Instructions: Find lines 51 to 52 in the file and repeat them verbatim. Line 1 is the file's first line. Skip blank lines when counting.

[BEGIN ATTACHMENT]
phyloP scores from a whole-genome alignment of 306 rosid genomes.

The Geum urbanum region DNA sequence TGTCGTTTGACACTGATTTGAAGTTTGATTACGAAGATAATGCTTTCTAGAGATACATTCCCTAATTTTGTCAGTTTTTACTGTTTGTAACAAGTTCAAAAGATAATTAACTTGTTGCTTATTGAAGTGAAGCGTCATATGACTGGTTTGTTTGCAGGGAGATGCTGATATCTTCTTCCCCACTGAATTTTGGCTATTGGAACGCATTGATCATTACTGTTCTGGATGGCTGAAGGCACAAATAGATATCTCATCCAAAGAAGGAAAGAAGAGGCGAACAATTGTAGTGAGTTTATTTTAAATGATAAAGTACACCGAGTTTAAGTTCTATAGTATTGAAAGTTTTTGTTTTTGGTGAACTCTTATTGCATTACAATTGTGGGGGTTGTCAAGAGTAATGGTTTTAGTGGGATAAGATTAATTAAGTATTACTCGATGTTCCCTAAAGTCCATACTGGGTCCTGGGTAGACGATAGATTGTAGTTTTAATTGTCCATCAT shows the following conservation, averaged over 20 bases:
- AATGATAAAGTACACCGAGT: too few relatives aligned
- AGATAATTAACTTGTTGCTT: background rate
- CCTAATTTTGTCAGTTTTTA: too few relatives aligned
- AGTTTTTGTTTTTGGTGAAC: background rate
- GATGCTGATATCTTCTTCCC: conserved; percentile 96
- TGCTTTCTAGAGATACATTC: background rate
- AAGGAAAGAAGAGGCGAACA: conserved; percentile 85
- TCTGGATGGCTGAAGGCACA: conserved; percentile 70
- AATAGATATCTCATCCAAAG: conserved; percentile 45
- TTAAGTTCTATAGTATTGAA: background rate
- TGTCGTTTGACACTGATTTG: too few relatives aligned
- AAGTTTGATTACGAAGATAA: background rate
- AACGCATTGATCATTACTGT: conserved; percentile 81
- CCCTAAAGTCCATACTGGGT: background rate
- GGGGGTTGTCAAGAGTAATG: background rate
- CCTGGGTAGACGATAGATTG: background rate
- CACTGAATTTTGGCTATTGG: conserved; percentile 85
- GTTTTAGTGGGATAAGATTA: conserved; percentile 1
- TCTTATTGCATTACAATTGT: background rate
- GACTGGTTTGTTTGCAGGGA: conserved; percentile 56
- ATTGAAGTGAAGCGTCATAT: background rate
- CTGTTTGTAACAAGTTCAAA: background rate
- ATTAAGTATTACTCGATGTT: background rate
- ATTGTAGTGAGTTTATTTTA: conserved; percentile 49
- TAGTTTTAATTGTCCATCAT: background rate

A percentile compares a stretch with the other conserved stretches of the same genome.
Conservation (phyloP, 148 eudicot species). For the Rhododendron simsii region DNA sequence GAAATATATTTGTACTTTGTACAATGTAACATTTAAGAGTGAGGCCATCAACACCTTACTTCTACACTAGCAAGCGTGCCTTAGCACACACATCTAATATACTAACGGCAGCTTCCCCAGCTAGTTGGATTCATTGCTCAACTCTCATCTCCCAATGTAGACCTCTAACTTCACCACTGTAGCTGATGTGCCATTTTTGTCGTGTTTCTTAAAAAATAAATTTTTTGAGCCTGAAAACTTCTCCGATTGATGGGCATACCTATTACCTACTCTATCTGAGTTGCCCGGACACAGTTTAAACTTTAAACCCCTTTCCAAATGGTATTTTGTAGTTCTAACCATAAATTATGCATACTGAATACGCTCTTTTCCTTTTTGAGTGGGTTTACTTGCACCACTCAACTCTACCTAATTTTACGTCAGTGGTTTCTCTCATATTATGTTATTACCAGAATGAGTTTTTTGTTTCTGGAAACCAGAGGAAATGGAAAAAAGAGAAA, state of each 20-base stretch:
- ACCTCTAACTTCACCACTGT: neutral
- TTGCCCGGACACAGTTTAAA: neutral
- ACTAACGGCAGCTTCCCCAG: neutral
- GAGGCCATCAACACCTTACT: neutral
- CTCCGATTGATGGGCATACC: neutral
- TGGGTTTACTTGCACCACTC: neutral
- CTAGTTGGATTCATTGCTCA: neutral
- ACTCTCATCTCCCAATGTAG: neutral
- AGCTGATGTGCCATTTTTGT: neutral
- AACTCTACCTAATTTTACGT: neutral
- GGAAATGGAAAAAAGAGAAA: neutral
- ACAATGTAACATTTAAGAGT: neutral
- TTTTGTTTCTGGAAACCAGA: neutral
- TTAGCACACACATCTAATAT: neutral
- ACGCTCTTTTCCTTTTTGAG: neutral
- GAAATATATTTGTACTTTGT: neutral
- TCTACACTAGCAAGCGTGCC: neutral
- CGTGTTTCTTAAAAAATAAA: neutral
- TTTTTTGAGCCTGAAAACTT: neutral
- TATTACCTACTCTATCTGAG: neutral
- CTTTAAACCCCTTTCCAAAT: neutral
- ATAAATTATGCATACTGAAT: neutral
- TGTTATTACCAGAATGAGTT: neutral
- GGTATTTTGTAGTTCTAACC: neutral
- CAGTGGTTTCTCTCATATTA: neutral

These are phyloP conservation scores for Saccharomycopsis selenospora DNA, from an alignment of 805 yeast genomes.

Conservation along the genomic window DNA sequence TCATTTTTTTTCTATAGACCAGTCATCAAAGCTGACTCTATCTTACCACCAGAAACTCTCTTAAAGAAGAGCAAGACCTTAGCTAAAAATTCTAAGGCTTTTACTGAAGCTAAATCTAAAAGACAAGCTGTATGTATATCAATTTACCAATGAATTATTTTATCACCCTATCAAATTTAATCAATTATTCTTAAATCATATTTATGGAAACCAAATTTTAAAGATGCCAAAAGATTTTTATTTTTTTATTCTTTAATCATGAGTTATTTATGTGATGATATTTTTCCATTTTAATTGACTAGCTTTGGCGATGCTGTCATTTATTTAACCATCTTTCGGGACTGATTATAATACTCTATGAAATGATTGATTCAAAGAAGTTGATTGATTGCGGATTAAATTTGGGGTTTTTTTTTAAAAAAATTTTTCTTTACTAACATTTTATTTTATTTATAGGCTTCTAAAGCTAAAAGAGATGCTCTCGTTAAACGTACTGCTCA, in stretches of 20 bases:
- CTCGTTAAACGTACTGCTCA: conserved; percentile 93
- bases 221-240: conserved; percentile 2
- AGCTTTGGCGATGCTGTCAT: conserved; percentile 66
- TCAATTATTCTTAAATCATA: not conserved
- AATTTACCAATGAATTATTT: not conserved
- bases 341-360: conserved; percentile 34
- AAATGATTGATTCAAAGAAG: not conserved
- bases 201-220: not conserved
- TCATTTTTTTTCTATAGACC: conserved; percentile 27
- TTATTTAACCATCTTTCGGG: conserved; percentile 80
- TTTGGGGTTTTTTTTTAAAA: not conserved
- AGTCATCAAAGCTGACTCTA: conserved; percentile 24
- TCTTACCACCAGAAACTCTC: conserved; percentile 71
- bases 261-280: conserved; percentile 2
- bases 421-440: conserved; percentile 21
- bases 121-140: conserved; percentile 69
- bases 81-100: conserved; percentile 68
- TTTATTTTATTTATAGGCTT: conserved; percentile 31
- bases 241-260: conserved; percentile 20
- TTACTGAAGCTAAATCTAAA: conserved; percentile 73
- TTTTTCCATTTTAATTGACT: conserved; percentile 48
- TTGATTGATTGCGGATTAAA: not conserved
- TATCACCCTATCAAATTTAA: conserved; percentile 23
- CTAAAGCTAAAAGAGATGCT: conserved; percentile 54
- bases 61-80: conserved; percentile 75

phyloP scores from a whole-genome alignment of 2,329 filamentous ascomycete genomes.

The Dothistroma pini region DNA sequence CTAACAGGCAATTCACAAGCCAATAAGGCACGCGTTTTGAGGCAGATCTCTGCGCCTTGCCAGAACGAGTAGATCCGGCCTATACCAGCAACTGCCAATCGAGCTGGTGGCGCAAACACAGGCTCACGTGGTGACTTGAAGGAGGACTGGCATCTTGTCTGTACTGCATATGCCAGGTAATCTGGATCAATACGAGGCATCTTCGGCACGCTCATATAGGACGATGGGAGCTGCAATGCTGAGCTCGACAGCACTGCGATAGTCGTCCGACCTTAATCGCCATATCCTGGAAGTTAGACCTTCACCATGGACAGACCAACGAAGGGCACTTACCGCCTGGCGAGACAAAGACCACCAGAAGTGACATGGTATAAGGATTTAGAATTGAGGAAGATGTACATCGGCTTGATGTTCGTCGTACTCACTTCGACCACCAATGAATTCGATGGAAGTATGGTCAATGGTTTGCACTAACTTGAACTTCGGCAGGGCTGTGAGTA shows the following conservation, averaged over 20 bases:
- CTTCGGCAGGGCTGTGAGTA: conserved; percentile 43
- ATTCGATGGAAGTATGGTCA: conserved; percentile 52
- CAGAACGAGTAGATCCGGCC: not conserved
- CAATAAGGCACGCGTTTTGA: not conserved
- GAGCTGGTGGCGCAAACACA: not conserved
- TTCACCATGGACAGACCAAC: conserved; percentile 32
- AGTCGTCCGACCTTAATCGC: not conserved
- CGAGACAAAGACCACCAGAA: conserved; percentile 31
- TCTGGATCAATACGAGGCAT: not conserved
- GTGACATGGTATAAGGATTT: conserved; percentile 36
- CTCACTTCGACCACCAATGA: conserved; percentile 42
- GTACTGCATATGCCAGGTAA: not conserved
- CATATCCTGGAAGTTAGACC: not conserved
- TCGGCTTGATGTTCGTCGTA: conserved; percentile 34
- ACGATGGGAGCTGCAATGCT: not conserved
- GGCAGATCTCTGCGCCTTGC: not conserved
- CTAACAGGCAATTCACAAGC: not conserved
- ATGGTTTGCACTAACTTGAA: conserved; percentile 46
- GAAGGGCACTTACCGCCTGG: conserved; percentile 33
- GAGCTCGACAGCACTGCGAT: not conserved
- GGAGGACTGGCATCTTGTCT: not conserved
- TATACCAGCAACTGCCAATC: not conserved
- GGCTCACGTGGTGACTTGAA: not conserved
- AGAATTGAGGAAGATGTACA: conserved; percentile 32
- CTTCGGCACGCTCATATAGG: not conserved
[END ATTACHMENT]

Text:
- ATAAATTATGCATACTGAAT: neutral
- TGTTATTACCAGAATGAGTT: neutral